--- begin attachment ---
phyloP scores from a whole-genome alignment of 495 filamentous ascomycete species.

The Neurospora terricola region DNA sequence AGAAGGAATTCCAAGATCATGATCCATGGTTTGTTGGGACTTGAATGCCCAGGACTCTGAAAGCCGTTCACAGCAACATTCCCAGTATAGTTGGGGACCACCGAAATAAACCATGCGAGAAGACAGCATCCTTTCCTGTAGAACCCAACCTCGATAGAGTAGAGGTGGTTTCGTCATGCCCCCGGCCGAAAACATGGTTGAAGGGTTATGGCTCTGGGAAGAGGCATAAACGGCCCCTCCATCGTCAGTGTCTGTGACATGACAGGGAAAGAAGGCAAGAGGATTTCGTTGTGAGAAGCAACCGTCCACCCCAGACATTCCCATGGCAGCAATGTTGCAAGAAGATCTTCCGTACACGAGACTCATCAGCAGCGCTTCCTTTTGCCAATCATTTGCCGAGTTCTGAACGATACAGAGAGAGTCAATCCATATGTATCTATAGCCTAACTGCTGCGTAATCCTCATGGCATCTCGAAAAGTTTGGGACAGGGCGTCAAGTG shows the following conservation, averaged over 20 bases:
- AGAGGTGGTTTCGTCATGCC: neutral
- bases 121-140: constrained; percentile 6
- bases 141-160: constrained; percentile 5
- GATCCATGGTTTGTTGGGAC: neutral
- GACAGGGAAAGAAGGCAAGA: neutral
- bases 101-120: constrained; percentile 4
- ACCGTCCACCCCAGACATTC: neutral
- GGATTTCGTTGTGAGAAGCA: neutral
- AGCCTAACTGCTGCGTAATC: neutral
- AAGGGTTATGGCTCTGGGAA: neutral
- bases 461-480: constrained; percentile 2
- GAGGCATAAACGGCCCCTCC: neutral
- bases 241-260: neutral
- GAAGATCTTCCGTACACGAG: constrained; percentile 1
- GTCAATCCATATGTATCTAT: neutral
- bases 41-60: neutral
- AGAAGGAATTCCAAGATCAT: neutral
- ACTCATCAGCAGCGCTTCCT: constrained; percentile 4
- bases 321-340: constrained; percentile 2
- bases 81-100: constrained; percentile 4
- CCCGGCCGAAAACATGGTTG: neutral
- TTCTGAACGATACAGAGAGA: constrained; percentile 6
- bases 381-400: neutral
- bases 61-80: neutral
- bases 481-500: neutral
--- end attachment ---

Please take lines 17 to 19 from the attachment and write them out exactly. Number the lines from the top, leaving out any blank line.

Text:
- GTCAATCCATATGTATCTAT: neutral
- bases 41-60: neutral
- AGAAGGAATTCCAAGATCAT: neutral